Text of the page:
3 Best Practices to Translate Sensitive Material

By Janet Webberley

Janet Webberely
“Most organizations would rather focus on core business than spend time and money becoming experts in the intricacies of secure translation.” — Janet Webberley, head of Digital, Creative and Language Services for Xerox Communication and Marketing Services

(From the editor: This article is an excerpt from a post that originally appeared in the Business Computing World blog.)

Most organizations do not have teams of in-house translators, and so the work often is outsourced to agencies and freelancers. But the process of obtaining a high quality translation often requires content to pass through multiple systems and numerous hands.

This raises a range of security issues. External translators working in multiple environments, for example, could result in data inadvertently passing through an unsecure network. The tools used to translate, such as shared Translation Memory, could disclose confidential information. Public Machine Translation tools may also compromise privacy via the Internet.

To ensure the best possible outcome when translating sensitive documents, consider the following best practices:

    1. Locate the Translation Memory tool in a secure, controlled environment to mitigate the risk of information being recycled inappropriately. A translator who is able to work with this tool reduces cost and turnaround time.
    2. Use a secured personal computer link when using Machine Translation tools. When employees need to get the gist of a document quickly, it is difficult to prevent the use of public Machine Translation systems. It’s expensive to create and validate an internal engine across many language pairs, so it may be more practical to use a secured PC link to an approved provider.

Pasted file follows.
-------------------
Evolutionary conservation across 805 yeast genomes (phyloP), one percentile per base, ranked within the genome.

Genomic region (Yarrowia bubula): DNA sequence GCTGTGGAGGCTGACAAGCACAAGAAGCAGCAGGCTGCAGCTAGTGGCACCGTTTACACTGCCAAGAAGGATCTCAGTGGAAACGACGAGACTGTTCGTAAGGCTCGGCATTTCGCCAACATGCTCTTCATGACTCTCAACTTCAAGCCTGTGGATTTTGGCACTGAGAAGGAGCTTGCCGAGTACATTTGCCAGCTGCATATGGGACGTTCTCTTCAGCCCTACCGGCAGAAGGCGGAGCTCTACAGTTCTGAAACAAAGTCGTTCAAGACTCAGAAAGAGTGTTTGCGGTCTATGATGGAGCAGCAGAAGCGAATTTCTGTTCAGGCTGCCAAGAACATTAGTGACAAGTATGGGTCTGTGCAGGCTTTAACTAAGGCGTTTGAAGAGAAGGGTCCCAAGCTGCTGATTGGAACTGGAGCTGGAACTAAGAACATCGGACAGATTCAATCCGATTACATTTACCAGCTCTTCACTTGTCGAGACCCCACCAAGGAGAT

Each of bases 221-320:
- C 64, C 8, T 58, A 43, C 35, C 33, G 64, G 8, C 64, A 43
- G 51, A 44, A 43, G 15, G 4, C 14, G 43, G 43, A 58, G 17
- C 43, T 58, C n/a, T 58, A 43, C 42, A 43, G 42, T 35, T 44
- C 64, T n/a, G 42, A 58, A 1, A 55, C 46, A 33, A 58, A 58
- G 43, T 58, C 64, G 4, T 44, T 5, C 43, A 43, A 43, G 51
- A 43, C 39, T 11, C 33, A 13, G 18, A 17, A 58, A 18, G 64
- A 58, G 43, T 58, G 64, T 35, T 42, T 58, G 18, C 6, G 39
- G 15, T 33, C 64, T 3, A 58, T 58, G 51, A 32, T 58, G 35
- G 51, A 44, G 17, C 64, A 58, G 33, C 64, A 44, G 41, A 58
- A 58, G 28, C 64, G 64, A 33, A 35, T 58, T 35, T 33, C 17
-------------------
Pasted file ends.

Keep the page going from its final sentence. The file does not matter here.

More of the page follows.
3. Store files in a secure server to actively protect confidential information. Translators should only have access to files within a secure virtual environment. Consider the impact on security and access that results from storing files within firewalls, behind multi-factor authentication and automatically removing documents after project completion. For example, translators would only be able to access files within the secure server; they would not be able to print, use USBs or other removable media to copy data and would be restricted from sending content to a local machine via clipboard, file transfer, drive mapping or any other means.

Learn how Xerox can centralize and manage your translation requirements, so you can focus on reaching more markets.

It can be complicated. Most organizations would rather focus on core business than spend time and money becoming experts in the intricacies of secure translation. A simpler and safer approach is to use established language service providers who offer professional translators working in a controlled environment. These providers use the best technology while providing the systems and processes to enforce the very best in secure translation.

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